The church of St Matthew’s, Westminster was consecrated in 1851, but what was the background to building a church so close to a large abbey and two other, quite large, parish churches?
For hundreds of years since the 11th century, the area around where St Matthew’s Church stands was dominated by Westminster Abbey. In 1681, Henry Purcell was living with his family in Great St Anne’s Street, while he was organist at the Abbey.
By 1711, the population of St Margaret's parish had grown to 20,000 and so the Church Building Commissioners considered that another church should be built in the parish. This church was publicly funded and the land was bought from Henry Smith who was also the Commissioners' treasurer! The church dedicated to St John the Evangelist was built in what is now known as Smith Square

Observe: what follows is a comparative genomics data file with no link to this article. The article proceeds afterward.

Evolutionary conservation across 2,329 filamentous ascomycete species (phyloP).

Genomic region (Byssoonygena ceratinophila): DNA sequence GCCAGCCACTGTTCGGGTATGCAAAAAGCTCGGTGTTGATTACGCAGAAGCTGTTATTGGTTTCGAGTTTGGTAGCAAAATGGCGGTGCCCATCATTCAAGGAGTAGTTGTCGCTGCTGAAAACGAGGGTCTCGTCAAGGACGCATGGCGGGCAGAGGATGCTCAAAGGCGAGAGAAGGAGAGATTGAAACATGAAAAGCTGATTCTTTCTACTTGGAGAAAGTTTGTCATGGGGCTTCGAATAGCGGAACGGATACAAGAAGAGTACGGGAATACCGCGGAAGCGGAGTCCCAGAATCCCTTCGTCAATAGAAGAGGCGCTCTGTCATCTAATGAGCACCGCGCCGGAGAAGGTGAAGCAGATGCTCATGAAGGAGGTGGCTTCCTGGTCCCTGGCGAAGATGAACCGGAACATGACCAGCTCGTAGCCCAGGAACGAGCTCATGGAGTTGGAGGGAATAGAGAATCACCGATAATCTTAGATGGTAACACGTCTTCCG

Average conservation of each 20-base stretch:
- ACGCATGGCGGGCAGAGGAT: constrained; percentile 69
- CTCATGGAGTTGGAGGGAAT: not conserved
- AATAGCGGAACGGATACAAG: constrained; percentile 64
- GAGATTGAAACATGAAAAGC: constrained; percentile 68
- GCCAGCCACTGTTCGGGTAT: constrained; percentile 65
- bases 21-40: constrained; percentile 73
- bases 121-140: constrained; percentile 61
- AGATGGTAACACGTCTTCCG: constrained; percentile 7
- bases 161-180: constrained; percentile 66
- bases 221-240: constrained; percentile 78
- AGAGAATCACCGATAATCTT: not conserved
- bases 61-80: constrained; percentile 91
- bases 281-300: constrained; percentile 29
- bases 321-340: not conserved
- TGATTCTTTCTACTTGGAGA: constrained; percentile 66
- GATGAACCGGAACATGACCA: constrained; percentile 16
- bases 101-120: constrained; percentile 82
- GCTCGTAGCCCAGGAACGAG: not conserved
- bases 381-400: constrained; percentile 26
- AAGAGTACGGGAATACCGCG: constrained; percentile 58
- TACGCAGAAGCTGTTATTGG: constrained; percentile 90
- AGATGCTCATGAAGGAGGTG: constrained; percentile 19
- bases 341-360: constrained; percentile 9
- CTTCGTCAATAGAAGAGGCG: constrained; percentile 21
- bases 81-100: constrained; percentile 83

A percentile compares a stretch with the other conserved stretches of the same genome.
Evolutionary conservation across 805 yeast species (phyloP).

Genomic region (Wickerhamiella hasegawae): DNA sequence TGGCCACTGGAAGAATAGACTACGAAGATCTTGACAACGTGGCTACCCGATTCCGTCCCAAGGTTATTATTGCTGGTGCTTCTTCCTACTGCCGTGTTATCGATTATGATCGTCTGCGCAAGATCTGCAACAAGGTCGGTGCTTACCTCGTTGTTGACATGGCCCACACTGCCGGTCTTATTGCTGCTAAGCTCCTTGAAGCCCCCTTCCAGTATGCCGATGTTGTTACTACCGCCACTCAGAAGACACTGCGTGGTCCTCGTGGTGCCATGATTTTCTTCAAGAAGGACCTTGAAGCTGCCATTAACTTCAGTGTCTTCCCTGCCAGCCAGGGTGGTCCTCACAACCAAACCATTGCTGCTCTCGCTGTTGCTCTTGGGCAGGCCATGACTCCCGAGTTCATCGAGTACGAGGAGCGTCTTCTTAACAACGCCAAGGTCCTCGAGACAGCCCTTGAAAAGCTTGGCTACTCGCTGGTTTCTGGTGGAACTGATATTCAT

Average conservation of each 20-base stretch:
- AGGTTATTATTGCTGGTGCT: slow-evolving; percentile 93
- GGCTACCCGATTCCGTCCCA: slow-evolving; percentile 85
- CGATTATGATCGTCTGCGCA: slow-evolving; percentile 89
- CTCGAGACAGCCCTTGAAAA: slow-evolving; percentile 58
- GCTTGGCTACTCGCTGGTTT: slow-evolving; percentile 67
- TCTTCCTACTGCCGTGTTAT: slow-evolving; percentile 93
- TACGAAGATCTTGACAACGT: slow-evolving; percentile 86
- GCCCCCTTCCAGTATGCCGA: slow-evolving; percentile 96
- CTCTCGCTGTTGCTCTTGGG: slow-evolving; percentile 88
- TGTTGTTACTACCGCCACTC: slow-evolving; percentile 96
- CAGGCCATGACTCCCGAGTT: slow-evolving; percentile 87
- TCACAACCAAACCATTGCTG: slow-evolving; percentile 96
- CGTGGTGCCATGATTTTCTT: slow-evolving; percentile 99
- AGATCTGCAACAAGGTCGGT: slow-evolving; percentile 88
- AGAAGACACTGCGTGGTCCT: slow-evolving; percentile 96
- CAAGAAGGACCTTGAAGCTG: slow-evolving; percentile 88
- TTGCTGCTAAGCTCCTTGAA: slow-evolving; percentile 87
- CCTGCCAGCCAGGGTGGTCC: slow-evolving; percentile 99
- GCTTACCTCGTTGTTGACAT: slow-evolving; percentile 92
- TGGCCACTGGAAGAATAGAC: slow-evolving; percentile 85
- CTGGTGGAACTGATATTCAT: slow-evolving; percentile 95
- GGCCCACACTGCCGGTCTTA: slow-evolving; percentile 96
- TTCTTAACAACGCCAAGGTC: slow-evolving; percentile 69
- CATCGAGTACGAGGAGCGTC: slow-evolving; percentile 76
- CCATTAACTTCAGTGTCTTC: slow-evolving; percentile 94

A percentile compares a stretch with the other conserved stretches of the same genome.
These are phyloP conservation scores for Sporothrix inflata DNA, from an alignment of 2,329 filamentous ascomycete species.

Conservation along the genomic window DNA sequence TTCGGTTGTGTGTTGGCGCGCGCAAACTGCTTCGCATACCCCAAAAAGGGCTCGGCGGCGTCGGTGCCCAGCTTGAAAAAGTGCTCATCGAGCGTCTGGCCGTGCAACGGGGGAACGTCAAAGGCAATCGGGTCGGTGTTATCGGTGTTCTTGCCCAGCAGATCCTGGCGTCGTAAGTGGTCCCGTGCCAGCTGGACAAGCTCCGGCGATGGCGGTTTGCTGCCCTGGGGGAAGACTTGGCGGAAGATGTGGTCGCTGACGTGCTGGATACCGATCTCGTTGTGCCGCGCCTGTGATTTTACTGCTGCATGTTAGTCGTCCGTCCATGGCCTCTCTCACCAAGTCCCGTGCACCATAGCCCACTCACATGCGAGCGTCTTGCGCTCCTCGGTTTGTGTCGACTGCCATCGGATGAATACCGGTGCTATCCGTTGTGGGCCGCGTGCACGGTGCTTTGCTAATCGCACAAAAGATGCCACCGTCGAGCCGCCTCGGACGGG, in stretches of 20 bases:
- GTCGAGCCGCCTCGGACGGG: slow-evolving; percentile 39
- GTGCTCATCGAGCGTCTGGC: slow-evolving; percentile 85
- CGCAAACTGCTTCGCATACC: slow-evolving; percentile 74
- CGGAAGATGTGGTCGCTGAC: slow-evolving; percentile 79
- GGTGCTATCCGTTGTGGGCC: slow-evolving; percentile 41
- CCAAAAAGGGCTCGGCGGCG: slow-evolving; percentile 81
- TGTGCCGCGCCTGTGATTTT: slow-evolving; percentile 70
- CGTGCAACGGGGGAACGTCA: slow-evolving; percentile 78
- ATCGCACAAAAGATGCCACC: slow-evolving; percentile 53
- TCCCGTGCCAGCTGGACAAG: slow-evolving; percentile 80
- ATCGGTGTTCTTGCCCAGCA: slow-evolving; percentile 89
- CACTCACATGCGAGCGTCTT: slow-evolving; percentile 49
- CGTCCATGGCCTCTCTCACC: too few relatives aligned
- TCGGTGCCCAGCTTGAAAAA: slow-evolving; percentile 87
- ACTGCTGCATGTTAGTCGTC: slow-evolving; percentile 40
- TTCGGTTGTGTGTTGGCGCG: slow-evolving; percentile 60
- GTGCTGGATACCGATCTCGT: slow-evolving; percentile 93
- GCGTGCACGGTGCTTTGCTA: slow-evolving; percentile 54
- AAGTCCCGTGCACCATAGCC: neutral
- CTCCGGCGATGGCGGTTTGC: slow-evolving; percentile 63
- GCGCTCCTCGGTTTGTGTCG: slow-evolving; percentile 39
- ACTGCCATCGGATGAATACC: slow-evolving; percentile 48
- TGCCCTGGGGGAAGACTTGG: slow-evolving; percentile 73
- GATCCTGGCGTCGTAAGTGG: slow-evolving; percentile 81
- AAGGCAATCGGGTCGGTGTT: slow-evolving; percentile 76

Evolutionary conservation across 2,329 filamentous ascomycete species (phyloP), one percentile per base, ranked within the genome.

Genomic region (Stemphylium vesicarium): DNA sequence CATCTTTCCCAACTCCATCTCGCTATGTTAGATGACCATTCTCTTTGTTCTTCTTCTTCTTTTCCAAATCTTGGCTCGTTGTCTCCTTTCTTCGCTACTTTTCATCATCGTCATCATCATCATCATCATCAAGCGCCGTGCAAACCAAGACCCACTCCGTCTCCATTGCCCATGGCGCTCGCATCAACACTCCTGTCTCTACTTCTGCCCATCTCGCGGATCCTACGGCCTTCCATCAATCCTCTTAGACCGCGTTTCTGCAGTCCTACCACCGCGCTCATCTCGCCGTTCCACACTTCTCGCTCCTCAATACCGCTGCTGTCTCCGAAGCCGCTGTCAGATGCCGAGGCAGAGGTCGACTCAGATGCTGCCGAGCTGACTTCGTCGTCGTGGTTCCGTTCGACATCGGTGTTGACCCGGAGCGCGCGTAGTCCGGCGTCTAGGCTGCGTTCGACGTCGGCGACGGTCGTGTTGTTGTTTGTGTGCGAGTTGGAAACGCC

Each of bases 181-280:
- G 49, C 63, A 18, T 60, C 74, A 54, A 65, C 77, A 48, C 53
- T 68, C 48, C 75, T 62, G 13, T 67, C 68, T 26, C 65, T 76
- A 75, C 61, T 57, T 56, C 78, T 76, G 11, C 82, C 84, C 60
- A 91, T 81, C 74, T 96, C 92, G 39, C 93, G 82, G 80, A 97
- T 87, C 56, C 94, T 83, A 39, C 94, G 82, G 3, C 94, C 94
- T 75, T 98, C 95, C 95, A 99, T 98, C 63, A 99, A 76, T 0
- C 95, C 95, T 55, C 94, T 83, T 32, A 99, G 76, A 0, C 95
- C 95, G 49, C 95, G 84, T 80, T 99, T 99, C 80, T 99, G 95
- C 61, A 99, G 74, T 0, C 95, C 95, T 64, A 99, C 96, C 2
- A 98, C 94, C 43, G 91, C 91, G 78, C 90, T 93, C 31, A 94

At this time, the roads around Smith Square such as North Street and Cowley Street were also developed.
There was a certain amount of industry west of Parliament Square. The gas works dominated the area between Horseferry Road and Great Peter Street. A French visitor remarked on the gas works when she visited the area in 1842. She admired the machines and furnaces but she was appalled at the working conditions as well as the fumes. The Broadwood piano factory was situated in Horseferry Road near where the junction with Monck Street is today.